To the Editor:
While Rohter should be commended for tackling a properly theological debate in relation to Benedict XVI's visit to Brazil, the account confirms the difficulty of appreciating the nuance of such debates. The story has an air of false dichotomy about it, or at least over-simplification. We have liberation theologians who care about the proletarian poor on the left, and the magisterium allied with capitalist oppressors on the right--as if Ratzinger was just the religious PR voice for the American Enterprise Institute (putting Michael Novak out of a job!).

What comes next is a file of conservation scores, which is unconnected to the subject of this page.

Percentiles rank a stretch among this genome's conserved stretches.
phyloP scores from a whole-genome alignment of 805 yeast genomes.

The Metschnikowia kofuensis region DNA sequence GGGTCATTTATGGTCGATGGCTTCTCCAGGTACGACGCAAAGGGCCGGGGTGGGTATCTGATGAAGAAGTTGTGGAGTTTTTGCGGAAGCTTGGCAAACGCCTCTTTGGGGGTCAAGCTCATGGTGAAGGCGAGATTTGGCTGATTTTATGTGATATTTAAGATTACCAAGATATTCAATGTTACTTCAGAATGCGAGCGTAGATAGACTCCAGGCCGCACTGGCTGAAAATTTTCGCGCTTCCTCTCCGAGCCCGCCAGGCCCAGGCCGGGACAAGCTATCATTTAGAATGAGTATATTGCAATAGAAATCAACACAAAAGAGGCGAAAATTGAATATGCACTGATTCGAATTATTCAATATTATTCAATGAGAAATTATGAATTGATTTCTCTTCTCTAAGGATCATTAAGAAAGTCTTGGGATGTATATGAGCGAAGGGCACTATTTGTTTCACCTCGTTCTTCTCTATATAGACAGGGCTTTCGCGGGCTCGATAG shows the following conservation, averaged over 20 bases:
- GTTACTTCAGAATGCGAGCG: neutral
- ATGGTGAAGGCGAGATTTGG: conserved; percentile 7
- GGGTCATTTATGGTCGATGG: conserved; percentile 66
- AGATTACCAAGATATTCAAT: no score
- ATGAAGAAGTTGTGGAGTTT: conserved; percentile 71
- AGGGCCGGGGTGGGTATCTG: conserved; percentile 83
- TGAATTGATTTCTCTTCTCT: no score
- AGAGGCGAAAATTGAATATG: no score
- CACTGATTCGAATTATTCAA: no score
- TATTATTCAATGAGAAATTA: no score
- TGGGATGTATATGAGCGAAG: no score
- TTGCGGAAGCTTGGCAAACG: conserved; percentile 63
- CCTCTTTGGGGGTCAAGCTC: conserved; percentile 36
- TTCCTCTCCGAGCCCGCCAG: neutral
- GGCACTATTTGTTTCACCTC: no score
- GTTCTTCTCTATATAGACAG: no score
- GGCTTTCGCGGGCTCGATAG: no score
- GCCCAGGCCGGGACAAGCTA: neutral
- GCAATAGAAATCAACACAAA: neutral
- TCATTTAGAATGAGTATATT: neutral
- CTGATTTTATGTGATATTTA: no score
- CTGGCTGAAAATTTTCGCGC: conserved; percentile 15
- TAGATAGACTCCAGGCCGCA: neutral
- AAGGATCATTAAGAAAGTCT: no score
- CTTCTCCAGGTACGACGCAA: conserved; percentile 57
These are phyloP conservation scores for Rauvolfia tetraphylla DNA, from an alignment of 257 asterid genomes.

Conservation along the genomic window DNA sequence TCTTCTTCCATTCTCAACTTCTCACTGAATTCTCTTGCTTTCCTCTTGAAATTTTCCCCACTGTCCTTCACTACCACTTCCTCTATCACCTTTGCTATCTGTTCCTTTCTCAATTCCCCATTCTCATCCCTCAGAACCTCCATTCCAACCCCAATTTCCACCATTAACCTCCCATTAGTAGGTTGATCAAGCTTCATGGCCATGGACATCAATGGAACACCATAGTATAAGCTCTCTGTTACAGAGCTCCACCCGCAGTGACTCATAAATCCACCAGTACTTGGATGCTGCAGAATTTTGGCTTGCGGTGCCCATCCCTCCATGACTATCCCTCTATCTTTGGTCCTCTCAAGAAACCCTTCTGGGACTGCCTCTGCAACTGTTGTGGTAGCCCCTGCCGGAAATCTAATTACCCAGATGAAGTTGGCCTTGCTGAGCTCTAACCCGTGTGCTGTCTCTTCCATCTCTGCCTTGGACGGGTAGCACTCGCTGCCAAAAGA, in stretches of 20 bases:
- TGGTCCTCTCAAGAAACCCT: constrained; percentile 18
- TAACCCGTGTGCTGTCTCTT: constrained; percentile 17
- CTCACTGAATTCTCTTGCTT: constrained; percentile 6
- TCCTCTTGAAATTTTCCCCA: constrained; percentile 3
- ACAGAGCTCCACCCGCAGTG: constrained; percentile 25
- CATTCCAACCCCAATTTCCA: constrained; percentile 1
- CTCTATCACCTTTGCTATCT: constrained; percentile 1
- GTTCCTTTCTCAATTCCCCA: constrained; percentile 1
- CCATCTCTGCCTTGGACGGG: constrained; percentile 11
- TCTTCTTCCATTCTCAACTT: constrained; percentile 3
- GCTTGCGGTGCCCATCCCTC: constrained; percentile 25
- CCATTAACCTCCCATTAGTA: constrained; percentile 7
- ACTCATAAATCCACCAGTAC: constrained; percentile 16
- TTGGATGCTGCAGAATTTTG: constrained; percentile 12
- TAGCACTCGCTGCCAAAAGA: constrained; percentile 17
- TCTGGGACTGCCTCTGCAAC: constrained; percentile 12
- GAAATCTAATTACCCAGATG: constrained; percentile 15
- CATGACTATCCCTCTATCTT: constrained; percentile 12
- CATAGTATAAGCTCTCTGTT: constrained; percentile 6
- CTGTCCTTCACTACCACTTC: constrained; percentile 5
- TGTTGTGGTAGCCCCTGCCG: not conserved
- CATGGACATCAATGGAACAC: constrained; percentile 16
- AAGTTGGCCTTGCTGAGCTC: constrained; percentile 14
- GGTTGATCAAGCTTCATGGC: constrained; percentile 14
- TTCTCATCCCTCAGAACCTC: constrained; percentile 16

But such a picture misses the nuance of Benedict's critique (which is more nuanced than John Paul II's). It is not a question of whether to be concerned with the poor or the "working class"--a long legacy of papal encyclicals already articulates this. The issue is whether "statecraft" is the proper vehicle for dealing with this injustice. Because liberation theology too easily accepts the logic and machinations of "secular" statecraft, and because the Pope articulates a trenchant critique of secularity, one could suggest that Benedict is critical of liberation theology precisely because it's critique of oppression is not radical enough.
James K.A. Smith
Required reading here is Daniel Bell, Liberation Theology After the End of History: The Refusal to Cease Suffering.